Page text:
Reckless Whispe(2)

By: Barbara Freethy

"That was it?"

"That was it," she confirmed.

"I'll get Oscar to look into it," Dan said, referring to one of their techs. "You get yourself to Chicago and be careful."

She set the phone down and drew in several deep breaths. She would go to Chicago because it was her job, and a child's life was on the line.

But just because she was going back to Chicago didn't mean she was going home.

* * *

After landing in Chicago just after nine a.m. on Wednesday morning, Bree received a thorough briefing at the Chicago FBI field office, led by Assistant Special Agent in Charge (ASAIC) Warren Hobbs. Warren was a stern-looking man in his mid-forties with black hair and dark eyes, and from what Bree knew of Hobbs, he was a smart, aggressive investigator, but he clearly had no patience for slow thinkers.

His briefing had been on point, from the AMBER alert, to the crime scene investigation, witness and family interviews, neighborhood searches, and media coverage. When it was over, Hobbs called on her to read the agency in on the details of the previous abductions linked to the White Rose Kidnapper and the behavioral profile they'd built so far.

Just like the three other girls, Hayley had vanished from her school, a place where she should have been safe. Bree had worked up several theories on why the school setting appealed to the kidnapper, why a white rose was left at the scene, and the fact that all three previously abducted children had been kept alive for seven days before they were either discovered or killed. If the timing held true, they had less than one week to find Hayley alive.

They had few details regarding the identity of the kidnapper, other than that he was male, around six feet tall, with a muscular build and brown hair. The surviving victim had been blindfolded through most of her ordeal, and on the few occasions the blindfold had been removed, the kidnapper had worn a ski mask to obscure his features. The victim had stated that the kidnapper's voice was deep and low and always menacing. He'd said very little, but he'd referred to her as his pretty little girl and occasionally had quoted a phrase from the Bible about redemption or revenge.

Bree thought that the seven-day timeframe might possibly be tied into the biblical idea that God had created the world in seven days, and that the kidnapper might be creating his own world in that amount of time. Whatever the reason, every minute counted if they were going to find the latest victim, Hayley Jansen, alive.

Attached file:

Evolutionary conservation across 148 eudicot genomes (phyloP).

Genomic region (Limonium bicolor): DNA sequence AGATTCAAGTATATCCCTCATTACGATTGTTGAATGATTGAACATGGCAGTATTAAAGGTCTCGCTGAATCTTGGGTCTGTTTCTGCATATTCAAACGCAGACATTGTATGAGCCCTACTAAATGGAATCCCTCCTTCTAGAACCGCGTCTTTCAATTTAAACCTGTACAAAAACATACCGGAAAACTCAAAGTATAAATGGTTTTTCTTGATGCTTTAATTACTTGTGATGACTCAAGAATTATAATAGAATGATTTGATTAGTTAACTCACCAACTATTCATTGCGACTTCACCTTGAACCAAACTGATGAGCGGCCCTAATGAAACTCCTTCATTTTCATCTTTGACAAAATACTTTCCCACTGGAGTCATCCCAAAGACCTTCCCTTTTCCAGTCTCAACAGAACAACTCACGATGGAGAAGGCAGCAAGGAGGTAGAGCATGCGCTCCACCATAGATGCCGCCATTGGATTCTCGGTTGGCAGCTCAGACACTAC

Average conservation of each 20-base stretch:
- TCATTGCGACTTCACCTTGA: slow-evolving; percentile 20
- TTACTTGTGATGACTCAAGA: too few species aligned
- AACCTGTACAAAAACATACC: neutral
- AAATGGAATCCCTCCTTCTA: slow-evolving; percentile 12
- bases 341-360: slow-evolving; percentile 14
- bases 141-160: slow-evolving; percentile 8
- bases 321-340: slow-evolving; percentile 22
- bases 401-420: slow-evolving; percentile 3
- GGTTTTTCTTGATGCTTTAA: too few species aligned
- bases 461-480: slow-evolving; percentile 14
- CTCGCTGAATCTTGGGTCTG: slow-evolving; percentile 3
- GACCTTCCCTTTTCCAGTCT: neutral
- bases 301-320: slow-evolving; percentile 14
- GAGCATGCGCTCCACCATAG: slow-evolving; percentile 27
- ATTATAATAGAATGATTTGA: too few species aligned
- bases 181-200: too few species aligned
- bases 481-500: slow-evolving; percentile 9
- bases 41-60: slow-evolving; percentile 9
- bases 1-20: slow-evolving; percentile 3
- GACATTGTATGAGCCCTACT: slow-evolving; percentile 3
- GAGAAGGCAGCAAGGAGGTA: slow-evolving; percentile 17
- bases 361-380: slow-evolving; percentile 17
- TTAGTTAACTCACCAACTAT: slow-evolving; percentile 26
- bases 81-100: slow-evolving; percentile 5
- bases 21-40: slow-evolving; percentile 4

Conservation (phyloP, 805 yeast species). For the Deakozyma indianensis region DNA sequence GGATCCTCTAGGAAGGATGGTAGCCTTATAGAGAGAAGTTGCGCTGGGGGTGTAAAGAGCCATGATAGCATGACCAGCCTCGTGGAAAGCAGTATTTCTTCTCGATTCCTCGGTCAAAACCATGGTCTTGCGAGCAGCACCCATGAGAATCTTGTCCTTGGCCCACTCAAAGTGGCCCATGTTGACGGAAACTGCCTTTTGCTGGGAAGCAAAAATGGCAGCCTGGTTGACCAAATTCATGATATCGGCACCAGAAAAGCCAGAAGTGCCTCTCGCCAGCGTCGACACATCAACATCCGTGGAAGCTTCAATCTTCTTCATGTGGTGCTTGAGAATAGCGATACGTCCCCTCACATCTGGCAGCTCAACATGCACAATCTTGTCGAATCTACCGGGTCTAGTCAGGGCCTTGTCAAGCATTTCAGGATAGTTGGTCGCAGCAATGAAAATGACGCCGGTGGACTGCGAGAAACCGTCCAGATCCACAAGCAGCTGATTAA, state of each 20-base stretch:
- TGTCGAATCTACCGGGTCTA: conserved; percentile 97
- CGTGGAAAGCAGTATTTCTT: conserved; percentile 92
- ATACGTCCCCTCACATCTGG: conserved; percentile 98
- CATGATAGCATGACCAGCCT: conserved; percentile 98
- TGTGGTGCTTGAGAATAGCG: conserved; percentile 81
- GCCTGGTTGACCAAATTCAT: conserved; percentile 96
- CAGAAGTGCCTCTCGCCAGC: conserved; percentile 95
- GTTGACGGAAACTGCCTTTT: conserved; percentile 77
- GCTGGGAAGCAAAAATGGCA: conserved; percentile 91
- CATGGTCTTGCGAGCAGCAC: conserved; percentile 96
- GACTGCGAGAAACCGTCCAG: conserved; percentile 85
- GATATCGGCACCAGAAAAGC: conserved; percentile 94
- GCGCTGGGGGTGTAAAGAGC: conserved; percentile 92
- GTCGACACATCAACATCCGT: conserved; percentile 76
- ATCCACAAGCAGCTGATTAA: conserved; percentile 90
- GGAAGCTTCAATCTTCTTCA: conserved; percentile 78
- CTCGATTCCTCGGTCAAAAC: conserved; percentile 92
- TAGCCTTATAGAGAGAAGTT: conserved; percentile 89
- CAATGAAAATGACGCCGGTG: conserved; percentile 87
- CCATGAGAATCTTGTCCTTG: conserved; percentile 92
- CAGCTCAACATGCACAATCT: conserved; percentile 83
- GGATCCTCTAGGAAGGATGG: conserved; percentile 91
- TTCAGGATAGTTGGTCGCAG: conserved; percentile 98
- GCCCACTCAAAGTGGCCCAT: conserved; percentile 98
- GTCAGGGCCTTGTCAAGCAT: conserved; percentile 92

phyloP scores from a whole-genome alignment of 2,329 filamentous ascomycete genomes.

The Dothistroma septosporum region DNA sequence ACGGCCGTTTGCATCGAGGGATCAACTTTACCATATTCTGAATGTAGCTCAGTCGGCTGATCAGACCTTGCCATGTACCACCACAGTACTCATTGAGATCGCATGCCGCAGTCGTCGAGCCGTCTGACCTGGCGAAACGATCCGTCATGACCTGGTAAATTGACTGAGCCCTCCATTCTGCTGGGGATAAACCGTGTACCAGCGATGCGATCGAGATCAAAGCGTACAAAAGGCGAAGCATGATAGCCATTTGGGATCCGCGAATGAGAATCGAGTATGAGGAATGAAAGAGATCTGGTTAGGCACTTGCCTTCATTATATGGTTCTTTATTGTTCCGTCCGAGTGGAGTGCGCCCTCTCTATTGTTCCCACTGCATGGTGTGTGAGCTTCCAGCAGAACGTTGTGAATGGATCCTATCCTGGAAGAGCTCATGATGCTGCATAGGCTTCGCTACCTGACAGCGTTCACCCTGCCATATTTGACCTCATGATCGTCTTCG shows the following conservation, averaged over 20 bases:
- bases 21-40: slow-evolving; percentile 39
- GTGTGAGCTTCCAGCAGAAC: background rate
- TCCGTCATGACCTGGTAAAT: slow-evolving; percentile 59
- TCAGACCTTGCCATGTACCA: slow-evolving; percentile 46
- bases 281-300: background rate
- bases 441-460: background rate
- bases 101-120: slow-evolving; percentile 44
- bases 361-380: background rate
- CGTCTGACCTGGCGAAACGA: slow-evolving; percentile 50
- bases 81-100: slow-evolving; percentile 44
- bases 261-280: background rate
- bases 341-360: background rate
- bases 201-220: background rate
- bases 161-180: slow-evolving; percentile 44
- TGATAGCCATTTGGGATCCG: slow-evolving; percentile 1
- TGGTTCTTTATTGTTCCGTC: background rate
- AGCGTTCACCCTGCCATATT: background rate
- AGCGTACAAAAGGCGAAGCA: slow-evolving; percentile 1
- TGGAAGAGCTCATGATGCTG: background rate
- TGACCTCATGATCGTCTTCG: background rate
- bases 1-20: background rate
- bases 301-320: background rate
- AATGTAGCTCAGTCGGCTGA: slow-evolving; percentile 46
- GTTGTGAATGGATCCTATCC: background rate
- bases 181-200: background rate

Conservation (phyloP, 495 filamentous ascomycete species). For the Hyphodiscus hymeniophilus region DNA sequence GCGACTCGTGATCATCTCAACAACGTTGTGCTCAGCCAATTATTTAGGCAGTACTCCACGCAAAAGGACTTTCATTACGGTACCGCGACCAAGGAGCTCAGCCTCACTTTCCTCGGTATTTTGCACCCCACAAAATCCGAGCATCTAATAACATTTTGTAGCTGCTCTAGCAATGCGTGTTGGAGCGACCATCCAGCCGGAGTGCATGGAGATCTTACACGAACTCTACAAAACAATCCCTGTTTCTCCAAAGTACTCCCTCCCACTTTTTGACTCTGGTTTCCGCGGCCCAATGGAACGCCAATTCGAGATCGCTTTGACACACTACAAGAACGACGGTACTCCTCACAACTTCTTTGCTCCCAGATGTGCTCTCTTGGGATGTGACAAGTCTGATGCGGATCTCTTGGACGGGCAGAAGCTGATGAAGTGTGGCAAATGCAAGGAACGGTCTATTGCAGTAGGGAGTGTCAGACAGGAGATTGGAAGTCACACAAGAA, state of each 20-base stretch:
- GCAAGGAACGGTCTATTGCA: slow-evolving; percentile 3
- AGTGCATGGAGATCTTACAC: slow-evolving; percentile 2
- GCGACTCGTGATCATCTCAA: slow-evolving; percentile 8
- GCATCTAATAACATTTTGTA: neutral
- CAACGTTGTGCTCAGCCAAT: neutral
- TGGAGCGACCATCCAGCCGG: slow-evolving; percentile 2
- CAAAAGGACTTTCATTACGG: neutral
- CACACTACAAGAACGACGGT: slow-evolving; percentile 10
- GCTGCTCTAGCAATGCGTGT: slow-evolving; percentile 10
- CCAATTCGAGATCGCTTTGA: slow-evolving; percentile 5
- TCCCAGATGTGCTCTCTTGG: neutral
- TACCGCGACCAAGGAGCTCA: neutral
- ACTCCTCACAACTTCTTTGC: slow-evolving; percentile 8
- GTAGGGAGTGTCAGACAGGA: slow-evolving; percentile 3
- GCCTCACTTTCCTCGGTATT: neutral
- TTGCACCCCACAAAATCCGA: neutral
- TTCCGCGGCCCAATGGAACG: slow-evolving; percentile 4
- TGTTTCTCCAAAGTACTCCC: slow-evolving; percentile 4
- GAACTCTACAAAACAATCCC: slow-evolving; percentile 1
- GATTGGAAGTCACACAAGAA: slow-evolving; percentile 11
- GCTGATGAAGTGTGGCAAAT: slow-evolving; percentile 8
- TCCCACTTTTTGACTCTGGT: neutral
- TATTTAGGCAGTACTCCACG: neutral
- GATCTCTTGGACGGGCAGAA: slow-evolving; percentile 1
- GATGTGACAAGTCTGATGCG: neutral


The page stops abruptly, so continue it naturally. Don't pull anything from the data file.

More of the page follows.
When the briefing ended just before eleven, she took a cab across town to meet with Hayley's parents. While she'd be retracing steps already taken by the Chicago special agents and the local police, it was important for her to make her own assessment, and also determine whether this could be a copycat event.

The Philadelphia case had hit the national news, and someone in Chicago might have decided to make their own play, ride someone else's coattails toward their own fame.

There were a few small differences in the abduction scenarios. The other three girls had all been blonde with brown eyes while Hayley had brown hair and brown eyes. The white rose found near the back door of Hayley's abduction had been a hybrid tea rose while the other three roses had been floribundas. They were small details and might mean nothing, or they might mean a lot.

* * *

The Jansens lived in Lincoln Park, an upscale neighborhood on the north side of Chicago. Their two-story, three-bedroom home was on a beautiful tree-lined street, not far from the Lincoln Park Zoo, Lake Shore Drive and Lake Michigan.

This neighborhood was a far cry from the city streets she had roamed as a child, which was both reassuring and disturbing. As a kid, she'd always believed that children who lived in houses like these had everything they needed, that they were safe and protected. Of course, now she knew better, but it still felt wrong when she went into a community where residents weren't used to being exposed to the dark side of humanity.

As she got out of the cab, a blast of cold wind almost knocked her off her feet. The Windy City was living up to its reputation, but she was okay with that. Maybe the cold would freeze her heart and keep the memories away.

She made her way across the street, through the crowd of reporters getting ready to file their stories for the noon news. After flashing her badge, the local police officer waved her inside.

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